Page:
The Sharp

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The Sharp
Origin Melbourne, Victoria, Australia
Genres Rock, pop, rockabilly
Years active 1991 (1991)–1995 (1995), 2000, 2010
Labels East West/Warner
Website myspace.com/thesharpwarnermusic
Past members
  • Allan Catlin
  • Piet Collins
  • Charlie Rooke
  • Adam May

The Sharp were a three-piece pop, rockabilly band which formed in 1991 with Allan Catlin on double bass and lead vocals, Piet Collins on drums and Charlie Rooke on guitar and lead vocals. They issued three albums, This Is the Sharp (September 1993), Sonic Tripod (October 1994) and Single File (compilation, September 1995). Their highest charting single, "Alone Like Me" (1994), reached the ARIA Singles Chart top 20. They disbanded in October 1995.

History[edit]

In 1991 the Sharp were formed as a three-piece rockabilly, pop group in the Melbourne suburb of Collingwood by Allan Catlin on double bass and lead vocals, Piet Collins on drums and Charlie Rooke on guitar and lead vocals.[1][2] Rooke had formed 59 Sharp, a "good-time bar-band",[1] in 1988; he was later joined by Catlin, and alternating drummers Danny Simcic (also a member of Real Life, a new wave-synth pop band) and Tony Day (Broderick Smith Band).[3] They "played 1950s rock'n'roll and rockabilly covers to a hardcore Melbourne following."[1]

Piet Collins, who was writing Neighbours episodes at the time,[4] joined on drums in 1991 due to other commitments for both Day and Simcic.[3] The group were renamed as the Sharp, which according to Australian musicologist, Ian McFarlane "Boasting double bass, stand-up drums, rockabilly-tinged guitar licks and musicians dressed in all black... [they] presented a united front and an interesting twist on 1990s pop... [their] aesthetic push incorporated frisky pop melodies, tight arrangements, strong harmonies and grungy guitar riffs."[1] For the Sharp Catlin and Rooke wrote original tracks, both individually and jointly. The group acknowledged the influence of the Kinks, the Beatles and the Easybeats.[1]

In June 1992 they issued their debut CD three-track extended play, Love Your Head, on Mushroom Distribution Services.[1] It was produced by Nick Mainsbridge (The Triffids, Tall Tales and True, Ratcat).[5] They were signed to East West Music/Warner Music Australasia later that year. Their first hit single, "Talking Sly" (from the Spinosity EP), was written and sung jointly by Rooke and Catlin, which "received plenty of radio support and high critical acclaim."[6] It reached the ARIA Singles Chart top 30.[7] Their third EP, Train of Thought, which appeared in May that year, was co-produced by Mainsbridge with Peter Farnan (of Boom Crash Opera).[1][8]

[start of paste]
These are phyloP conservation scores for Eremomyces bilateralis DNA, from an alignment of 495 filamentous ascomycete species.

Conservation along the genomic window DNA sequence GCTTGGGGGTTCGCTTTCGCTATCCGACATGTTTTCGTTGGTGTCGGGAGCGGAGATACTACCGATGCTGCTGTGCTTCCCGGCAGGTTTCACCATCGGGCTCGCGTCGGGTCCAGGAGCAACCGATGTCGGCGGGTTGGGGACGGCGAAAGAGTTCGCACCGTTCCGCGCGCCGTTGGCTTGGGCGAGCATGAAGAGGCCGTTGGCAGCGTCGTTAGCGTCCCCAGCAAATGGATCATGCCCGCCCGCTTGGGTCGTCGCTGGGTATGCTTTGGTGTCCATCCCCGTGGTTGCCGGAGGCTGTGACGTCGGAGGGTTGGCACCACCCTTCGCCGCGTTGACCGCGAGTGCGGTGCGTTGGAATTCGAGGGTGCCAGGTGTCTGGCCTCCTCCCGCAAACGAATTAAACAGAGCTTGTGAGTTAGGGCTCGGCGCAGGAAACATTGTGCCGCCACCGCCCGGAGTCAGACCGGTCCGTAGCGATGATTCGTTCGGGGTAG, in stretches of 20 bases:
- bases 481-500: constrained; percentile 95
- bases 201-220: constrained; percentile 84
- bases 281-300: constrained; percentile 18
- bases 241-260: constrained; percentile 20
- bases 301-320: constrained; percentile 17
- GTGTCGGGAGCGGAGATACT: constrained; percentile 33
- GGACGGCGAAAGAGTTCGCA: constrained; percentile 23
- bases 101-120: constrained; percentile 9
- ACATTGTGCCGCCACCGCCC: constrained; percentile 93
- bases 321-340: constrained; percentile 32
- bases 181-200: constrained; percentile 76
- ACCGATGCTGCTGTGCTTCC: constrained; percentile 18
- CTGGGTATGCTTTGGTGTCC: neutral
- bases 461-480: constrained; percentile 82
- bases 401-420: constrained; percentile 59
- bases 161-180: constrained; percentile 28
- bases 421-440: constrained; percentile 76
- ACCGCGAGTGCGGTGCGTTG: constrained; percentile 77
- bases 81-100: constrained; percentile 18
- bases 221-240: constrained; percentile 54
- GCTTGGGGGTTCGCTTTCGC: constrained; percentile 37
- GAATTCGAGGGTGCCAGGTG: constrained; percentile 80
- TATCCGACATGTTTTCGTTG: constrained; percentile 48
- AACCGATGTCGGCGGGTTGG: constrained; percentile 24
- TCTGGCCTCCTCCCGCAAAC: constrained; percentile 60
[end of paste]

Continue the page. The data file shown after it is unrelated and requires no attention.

The Sharp released their debut album, This Is the Sharp, in September 1993, which was co-produced by Farnan, Mainsbridge and the group.[1][5] It peaked at No. 13 on the ARIA Albums Chart.[7] They promoted the album with an Australian tour as a support act for United States group, Spin Doctors.[1] At the ARIA Awards of 1993 the Sharp received two nominations for "Talking Sly", Breakthrough Artist – Single and Best Video (directed by Chris Langman).[6][9]

The Sharp singles/EPs which appeared in the top 50 of the ARIA Singles Chart include Train of Thought (May 1993), "Scratch My Back" (October), and Yeah I Want You (November).[7] The latter EP had five tracks with an original, "Yeah I Want You", followed by four cover version of work by The Cure ("The Love Cats"), Blondie ("Hangin' on the Telephone"), Lou Reed ("Vicious") and The Violent Femmes ("Add It Up").[2] Collins explained "We've been playing these songs in our live set on and off for the past two years and we've created our own versions of them."[2]

A world tour followed in 1994 across the US, the United Kingdom, Sweden and Germany. This Is the Sharp was released in 14 international territories, and their live shows received favourable reviews.[citation needed] At the 1994 ARIA Awards they received two further nominations, Breakthrough Artist – Album for This Is the Sharp and Engineer of the Year for its tracks, "Scratch My Back", "Yeah I Want You" and "Train of Thought" by Mainsbridge and Kalju Tonuma.[9]

Sonic Tripod, the band's second album, was released in August 1994, which also reached No. 13 and was co-produced by Farnan, Mainsbridge and the group.[1][5][7] Jacqueline Fuller of The Canberra Times felt it was "a foray into the new lyrical themes of social comment and psychological turmoil rather than The Sharp's typical love and party songs."[10] It provided their highest charting single "Alone Like Me", which peaked at No. 20.[7] The group were known for their image of black high neck skivvies,[6] and energetic live shows,[3] including Catlin balancing on his double bass while playing, and Rooke leaping off the drum kit mid-guitar solo.[citation needed]